Q&A: Argentina's diplomatic offensive on Falklands
- 14 June 2012
- From the section Latin America & Caribbean
Argentine President Cristina Fernandez de Kirchner is set to address the annual meeting of the UN decolonisation committee to present her country's claim of sovereignty over the British-governed Falkland Islands, which Argentina calls the Malvinas.
"We are not asking for anything more than a dialogue," President Fernandez has said, citing UN resolutions which urge negotiations between London and Buenos Aires.
The United Kingdom refuses any such talks.
What is the UN Special Committee on Decolonisation?
The body monitors implementation of the UN General Assembly Resolution 1514, which in 1960 granted independence to colonial countries.
The decolonisation process most recently saw the return of British-ruled Hong Kong and Portuguese Macau to China in 1990s and East Timor's independence from Indonesia in 2002.
But the job is unfinished as 16 "non-self-governing territories" still exist.
How much leverage does the Committee have?
Some see the Committee as an unimportant anachronism. The US, with three territories on the list, and Britain, with 10, do not participate.
Annual meetings tend to end with a collective resolution acknowledging that cases have been heard. On the Falklands, the committee regularly urges Britain and Argentina to negotiate a solution.
What about UN resolutions on the Falklands?
The islands' sovereignty has been on the UN agenda since 1965, when Resolution 2065 acknowledged that they were a remnant from colonial days. This and subsequent resolutions called on the UK and Argentina to negotiate a solution.
However, the resolutions have proved ineffective without the approval of the UN Security Council, where the UK has a veto.
During the 1982 war, the Security Council passed two resolutions urging a diplomatic solution.
Have there been any negotiations?
Talks between the UK and Argentina started in 1965.
According to Argentina's recently de-classified Rattenbach Report, the countries reached a key point in 1968, when they drafted a "secret" memorandum of understanding, stating that "the government of the United Kingdom will recognise the sovereignty of the Republic of Argentina over the islands". The date for this was to be agreed later.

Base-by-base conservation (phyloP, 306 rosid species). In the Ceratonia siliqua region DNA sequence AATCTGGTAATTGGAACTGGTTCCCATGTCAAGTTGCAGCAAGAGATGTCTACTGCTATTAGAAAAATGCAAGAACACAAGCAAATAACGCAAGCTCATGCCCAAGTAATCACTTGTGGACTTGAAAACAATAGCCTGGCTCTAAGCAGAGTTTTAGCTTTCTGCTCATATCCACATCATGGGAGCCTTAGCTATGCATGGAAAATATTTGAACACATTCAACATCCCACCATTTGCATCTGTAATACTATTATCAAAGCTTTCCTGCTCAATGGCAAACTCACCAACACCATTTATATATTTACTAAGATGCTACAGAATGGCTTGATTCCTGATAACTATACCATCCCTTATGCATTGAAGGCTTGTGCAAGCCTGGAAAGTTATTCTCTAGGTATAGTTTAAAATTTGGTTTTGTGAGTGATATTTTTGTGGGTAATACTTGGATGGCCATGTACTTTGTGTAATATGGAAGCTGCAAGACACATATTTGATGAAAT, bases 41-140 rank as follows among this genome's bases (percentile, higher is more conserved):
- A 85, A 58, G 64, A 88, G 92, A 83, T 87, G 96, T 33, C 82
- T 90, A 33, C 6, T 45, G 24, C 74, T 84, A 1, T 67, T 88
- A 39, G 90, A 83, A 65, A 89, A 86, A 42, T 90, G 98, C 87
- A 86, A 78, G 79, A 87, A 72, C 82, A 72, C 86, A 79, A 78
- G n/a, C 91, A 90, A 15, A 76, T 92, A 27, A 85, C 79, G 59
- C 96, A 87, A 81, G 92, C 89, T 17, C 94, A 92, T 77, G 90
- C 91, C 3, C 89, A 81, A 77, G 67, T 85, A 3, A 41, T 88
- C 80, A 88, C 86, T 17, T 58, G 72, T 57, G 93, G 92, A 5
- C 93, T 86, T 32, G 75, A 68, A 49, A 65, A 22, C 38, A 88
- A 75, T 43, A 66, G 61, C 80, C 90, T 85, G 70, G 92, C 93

However, negotiations collapsed, with the two sides unable to overcome their differences.
How do the current governments tackle the dispute?
Malvinas is a key foreign policy issue for Argentina. Last summer, British Prime Minister David Cameron said that the Falklands' sovereignty was non-negotiable. Ms Fernandez called his comments "mediocre" and "almost stupid".
She has repeatedly challenged Mr Cameron, leaving little room for dialogue. In conducting military exercises in the South Atlantic, London has also limited the potential for discussion.
What does the international community think?
Opinion is mainly sympathetic to Buenos Aires, backing calls for negotiations, although not necessarily endorsing its claim over the islands.
Last December, regional trading bloc Mercosur, which groups Argentina, Brazil, Uruguay and Paraguay, showed its support by closing ports to ships flying the Falklands flag.
China ratified its backing for Argentina's sovereignty claim last December, reciprocating Buenos Aires' support of Beijing's claim to Taiwan as a province.
The European Union and the US say they recognize the "de facto UK administration of the Falklands/Malvinas", but take no position regarding the issue of sovereignty, which they say must be settled by the UK and Argentina.
Russia limits its position to urging inter-governmental dialogue. However, some Russian commentators have suggested that Moscow should choose a side.
"Latin America is a very important region for our country in economic, political and strategic (in the event of a sharp deterioration in Russian-American relations) terms," the country's international radio, The Voice of Russia, said in February.
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